Doro Launches the first easy to use Smartphone
The tale of Mobile World Congress was that the phone industry is going the way of the PC industry. Once there was innovation in computer design: both how home computers were constructed and what they were like to look at. Then along came the PC and it became an issue of which version of Microsoft operating System you were running and which Intel chip was inside. Computers got dull and predictable.
Mass market smartphones are the same. This year it was about Quad Core processors and the Google “Ice Cream Sandwich” software. Next year it will be about having A15 processors and Google’s “Jellybean”. A man from the chip company ARM said to me “We pretty much know what we are doing for the next eight years”. Google name their operating systems alphabetically (Froyo, Gingerbread, Honeycomb, Ice Cream Sandwich, Jellybean). So you know what letter is coming next.
It all get a little unexciting.
So it’s great that there was someone doing something very different with Android, and even better that the particular someone was doing it in the Easy To Use market.
The Doro 740 is the first Android phone with a 12 key keypad, it has a touch screen but is designed so that you don’t have to use the touch to do most of the things you might want from the phone. Some people have commented that this makes it ideal for people like construction workers who want to use a phone wearing gloves.
All the Android menus, contacts, and programs have been replaces with Doro’s own easy to use equivalents and doesn’t look or feel like other Android devices on the market; the UI is the first fruit from Doro’s purchase of the French development house Prylos last summer.
The fact that the mobile is built with a known software platform is ideal for mobile healthwhere you might want to use Bluetooth to link to blood pressure monitors, scales or spirometers, and the Doro 740 supports Bluetooth 4.0 which has the profiles for such devices..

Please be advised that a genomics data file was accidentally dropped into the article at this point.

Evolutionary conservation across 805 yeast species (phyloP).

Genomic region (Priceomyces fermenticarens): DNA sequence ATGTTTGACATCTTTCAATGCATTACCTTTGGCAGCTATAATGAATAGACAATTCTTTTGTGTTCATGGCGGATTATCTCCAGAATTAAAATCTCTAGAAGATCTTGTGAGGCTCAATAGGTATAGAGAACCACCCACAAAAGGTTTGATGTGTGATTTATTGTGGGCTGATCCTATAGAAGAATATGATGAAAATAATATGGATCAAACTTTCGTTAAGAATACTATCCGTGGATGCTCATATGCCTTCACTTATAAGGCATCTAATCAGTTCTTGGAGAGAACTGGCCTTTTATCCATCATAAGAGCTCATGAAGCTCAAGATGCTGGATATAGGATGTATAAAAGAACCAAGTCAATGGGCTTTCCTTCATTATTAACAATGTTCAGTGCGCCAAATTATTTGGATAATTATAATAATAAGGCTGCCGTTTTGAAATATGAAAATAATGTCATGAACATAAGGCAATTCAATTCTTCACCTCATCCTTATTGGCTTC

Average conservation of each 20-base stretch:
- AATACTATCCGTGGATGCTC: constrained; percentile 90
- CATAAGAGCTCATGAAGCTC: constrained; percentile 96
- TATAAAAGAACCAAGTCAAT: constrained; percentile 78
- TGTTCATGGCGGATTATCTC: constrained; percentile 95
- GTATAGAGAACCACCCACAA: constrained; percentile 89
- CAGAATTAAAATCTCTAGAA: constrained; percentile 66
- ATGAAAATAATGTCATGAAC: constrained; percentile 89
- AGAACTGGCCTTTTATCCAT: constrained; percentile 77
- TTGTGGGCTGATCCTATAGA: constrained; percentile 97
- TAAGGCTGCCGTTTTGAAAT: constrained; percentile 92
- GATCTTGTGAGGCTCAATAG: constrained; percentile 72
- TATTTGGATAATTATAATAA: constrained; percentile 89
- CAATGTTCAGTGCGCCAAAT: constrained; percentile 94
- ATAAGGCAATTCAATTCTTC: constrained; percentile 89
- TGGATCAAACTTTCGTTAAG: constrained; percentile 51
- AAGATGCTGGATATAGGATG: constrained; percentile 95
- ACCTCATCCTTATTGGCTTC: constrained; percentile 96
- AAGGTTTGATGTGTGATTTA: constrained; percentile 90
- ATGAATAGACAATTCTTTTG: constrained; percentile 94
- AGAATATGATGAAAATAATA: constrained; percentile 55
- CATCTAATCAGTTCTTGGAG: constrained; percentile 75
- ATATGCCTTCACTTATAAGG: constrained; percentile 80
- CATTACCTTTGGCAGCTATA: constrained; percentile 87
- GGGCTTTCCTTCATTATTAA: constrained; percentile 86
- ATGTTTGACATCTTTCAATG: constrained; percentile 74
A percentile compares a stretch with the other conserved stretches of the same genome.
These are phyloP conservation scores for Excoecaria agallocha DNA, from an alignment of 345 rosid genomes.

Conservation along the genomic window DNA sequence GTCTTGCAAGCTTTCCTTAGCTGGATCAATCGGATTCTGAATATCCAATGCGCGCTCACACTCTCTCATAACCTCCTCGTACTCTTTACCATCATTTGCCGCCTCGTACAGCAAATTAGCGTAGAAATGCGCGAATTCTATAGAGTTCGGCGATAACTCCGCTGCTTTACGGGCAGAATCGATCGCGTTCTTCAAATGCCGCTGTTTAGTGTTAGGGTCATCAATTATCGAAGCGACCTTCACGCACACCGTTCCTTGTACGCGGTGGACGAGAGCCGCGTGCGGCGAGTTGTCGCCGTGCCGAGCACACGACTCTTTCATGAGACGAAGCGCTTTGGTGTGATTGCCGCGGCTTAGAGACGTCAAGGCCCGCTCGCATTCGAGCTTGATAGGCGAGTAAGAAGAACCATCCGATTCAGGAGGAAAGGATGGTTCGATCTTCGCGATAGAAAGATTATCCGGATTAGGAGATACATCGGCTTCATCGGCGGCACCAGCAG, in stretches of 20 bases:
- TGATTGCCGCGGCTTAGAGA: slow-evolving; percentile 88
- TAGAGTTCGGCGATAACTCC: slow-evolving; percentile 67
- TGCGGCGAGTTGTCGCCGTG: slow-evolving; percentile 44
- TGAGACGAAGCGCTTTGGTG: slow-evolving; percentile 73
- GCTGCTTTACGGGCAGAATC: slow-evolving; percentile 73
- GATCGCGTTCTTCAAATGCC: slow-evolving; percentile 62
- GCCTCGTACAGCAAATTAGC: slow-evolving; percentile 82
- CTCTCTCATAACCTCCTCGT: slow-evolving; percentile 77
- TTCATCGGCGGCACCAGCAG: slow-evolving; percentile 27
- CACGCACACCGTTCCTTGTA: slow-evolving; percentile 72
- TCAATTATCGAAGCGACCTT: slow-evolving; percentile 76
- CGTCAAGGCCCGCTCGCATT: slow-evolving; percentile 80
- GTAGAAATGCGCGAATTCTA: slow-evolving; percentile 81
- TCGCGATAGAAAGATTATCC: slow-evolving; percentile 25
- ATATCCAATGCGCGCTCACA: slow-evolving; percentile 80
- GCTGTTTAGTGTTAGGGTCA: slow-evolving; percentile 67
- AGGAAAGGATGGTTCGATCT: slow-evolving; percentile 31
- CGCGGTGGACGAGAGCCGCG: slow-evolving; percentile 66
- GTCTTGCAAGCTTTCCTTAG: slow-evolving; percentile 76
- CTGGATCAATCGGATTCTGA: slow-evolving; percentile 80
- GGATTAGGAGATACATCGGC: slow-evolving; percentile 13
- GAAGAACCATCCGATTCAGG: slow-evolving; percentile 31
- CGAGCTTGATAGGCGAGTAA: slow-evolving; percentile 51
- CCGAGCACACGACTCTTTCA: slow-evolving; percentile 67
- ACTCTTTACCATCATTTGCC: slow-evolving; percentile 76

Regular readers of this blog will know that I prefer clamshells to sliders, indeed a lot of Doro’s success has been on the back of the 610 and 410 phones. However Chris Millington, UK boss of Doro points out that to make the 740 a clamshell would have resulted in a huge, unwieldy phone. And the sliding mechanism of the pre-production 740 I looked at in Barcelona felt very good.
There is a 5MP camera which will no doubt be used for taking pictures of grandchildren but which also acts as a magnifier to help you read small print documents. A Security function uses GPS location and of course there is a charging cradle.
What you can’t do is download apps from the Google Apps store. This is to provide a consistent, easy to use way of controlling all the apps on the phone. You can add apps but the have to be designed with the Doro ethos and you’ll get them from Doro. There is scope for third parties to build accessibility applications but they will have to match the handset maker’s look-and-feel, which it calls the “experience-based menu”. The first of these,euronews has already been announced.
There is a web-based system, called the Doro Experience which makes adding apps, phone numbers and other information to your Doro 740 very much easier than if you try to do it on the handset. This information can be added by someone else so if you have a friend or relative who is a bit of a computer whizz they can do it for you.
I was very impressed by the Doro 740, it’s rounded and very well thought out. I was expecting the first Android phone for seniors to be a toe-in-the-water, taking and existing phone and modifying it a little. I wasn’t expecting a comprehensive, ground-up product which put the consumer first. Although I was hoping that would follow.
The website CNET had a good first look at the telephone and you can see their video here:
You cann read the full Doro 740 specification by downloading this file.